The Psychology of Sharing Lows


If you only know your child’s highs, you don’t know them. If you only know their lows, you don’t know them. And if they don’t know their highs and lows, they don’t know themselves either. Simply asking a child, “How was your day?” is rarely enough to solicit more than a vague one-syllable, “Fine.” What do you learn when they say, “Fine?” Not a lot. As positive, potent and powerful as it is to start your nightly home huddle with a high, it may be even more important to build the time, place and sacred space into your family ritual where children feel safe enough to share their lows and work them out.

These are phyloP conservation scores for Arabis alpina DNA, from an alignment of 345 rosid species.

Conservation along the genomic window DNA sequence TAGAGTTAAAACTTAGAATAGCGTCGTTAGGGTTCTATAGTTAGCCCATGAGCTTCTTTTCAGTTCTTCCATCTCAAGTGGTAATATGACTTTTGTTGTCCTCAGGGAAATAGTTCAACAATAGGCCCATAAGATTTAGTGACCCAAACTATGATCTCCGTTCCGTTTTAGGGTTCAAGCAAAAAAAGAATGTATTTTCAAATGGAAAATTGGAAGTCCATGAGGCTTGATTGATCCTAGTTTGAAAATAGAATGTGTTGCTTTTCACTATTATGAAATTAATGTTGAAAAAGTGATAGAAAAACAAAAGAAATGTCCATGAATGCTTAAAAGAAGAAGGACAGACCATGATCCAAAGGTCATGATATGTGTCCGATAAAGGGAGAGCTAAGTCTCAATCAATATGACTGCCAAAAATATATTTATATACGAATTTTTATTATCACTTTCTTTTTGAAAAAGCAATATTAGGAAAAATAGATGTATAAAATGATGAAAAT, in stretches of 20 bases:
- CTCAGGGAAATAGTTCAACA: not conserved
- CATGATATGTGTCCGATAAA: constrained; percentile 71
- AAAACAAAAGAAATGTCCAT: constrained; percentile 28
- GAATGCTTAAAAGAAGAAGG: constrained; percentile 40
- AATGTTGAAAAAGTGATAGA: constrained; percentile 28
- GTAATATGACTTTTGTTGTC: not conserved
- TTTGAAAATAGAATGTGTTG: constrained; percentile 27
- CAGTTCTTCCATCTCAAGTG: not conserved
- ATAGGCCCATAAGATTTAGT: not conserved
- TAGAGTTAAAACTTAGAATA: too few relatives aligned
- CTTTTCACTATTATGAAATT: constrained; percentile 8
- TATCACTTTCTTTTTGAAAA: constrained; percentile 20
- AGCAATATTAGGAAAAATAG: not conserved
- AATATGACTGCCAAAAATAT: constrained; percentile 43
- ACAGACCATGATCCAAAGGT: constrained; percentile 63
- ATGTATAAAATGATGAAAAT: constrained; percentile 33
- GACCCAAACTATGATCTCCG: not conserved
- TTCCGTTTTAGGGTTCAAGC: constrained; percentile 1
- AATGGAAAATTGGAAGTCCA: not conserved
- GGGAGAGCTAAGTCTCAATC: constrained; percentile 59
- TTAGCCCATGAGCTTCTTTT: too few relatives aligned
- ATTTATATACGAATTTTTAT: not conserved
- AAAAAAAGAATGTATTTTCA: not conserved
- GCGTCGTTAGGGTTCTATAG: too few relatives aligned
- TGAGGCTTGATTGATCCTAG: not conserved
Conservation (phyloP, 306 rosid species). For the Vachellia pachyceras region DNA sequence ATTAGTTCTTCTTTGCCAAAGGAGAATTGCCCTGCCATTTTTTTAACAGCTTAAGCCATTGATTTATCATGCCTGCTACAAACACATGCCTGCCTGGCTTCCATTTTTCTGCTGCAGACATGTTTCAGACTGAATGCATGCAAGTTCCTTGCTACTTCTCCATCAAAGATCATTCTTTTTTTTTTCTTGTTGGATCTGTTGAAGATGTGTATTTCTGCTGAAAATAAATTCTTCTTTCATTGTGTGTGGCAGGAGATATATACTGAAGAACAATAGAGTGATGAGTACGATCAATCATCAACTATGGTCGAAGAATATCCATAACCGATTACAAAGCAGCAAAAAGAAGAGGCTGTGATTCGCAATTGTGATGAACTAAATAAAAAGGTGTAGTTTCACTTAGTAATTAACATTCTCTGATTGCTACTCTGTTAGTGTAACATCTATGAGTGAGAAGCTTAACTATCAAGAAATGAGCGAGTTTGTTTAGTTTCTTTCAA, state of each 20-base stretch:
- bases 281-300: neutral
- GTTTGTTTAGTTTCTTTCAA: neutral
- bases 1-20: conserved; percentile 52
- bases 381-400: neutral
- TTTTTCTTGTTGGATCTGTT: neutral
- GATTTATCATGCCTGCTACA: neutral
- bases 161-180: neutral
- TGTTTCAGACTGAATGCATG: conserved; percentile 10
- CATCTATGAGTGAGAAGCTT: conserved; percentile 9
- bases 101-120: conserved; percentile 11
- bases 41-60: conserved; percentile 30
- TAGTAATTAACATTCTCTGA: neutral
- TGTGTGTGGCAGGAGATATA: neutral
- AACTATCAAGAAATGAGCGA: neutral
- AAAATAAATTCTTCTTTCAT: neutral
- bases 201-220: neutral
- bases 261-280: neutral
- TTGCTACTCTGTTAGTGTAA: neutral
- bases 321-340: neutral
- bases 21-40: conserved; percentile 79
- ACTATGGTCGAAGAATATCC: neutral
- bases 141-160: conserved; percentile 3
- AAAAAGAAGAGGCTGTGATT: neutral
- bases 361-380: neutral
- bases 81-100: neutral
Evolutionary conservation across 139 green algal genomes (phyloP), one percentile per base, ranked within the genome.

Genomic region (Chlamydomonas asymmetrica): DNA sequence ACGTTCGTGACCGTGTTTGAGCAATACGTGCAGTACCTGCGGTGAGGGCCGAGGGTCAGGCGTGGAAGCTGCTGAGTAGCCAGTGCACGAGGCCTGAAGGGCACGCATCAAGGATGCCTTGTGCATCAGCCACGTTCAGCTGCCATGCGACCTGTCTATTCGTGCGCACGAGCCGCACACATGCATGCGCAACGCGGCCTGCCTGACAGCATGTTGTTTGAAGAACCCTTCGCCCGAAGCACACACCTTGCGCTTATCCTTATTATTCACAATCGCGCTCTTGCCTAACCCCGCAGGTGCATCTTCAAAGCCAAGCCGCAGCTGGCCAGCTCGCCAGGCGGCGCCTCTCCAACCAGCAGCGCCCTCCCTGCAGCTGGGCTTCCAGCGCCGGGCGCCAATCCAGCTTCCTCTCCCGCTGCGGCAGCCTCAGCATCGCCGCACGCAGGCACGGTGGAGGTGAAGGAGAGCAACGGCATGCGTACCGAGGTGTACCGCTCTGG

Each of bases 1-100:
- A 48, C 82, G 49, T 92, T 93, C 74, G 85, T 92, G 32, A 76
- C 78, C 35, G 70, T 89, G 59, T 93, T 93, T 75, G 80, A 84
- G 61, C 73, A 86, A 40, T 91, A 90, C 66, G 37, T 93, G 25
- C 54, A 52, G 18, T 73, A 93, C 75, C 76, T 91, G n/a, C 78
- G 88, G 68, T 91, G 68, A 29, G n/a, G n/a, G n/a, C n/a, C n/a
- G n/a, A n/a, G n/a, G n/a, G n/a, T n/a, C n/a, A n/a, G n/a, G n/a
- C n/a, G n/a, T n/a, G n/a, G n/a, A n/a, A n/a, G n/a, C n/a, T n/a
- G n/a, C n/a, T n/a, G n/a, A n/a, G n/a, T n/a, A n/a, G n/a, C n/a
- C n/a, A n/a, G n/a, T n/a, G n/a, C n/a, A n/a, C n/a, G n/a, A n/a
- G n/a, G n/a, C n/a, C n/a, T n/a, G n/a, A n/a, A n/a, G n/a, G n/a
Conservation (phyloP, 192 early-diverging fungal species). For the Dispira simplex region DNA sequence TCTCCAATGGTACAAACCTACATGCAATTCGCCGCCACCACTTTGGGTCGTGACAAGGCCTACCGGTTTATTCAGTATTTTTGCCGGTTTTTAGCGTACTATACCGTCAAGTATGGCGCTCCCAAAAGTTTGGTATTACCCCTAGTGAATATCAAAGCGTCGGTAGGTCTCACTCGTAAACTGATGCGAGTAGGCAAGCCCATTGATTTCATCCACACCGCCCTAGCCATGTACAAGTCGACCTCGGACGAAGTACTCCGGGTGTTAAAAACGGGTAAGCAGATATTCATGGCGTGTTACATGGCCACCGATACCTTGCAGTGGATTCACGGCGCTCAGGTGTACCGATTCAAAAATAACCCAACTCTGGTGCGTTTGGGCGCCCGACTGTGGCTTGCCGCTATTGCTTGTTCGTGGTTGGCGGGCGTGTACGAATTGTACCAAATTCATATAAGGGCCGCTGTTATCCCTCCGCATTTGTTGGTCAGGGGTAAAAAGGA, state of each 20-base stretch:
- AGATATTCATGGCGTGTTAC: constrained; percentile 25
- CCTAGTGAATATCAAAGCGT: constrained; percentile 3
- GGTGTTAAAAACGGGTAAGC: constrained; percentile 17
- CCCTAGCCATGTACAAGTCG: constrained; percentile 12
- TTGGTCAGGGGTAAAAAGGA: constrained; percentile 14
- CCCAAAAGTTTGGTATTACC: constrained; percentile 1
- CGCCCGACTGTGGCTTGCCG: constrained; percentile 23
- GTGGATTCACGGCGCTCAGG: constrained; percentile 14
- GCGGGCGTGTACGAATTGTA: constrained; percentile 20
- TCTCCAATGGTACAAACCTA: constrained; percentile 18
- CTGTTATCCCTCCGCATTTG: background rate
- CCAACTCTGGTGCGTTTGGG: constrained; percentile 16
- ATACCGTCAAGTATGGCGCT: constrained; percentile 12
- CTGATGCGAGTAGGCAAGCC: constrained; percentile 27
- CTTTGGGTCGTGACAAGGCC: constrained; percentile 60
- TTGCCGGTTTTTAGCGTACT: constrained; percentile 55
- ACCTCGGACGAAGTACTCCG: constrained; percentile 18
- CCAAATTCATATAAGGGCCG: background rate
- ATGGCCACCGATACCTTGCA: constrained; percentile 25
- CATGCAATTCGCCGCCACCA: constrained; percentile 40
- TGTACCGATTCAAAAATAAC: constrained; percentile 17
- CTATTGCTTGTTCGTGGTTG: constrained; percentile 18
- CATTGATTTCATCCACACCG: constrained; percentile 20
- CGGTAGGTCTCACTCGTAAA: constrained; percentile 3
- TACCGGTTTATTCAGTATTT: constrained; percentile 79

What is a sacred space? It is an attitude as much as a place: a moment set aside to invite God into the heart of the matter, and the matters of the heart.

Sharing lows gives you a better understanding of yourself and others. Growing up with a forum, format and life-long experience in verbalizing one’s lows aloud within the context of a safe, loving, non-judgmental home every night gives a child a huge advantage when it comes to building capacity for mental health, emotional resilience and spiritual maturity.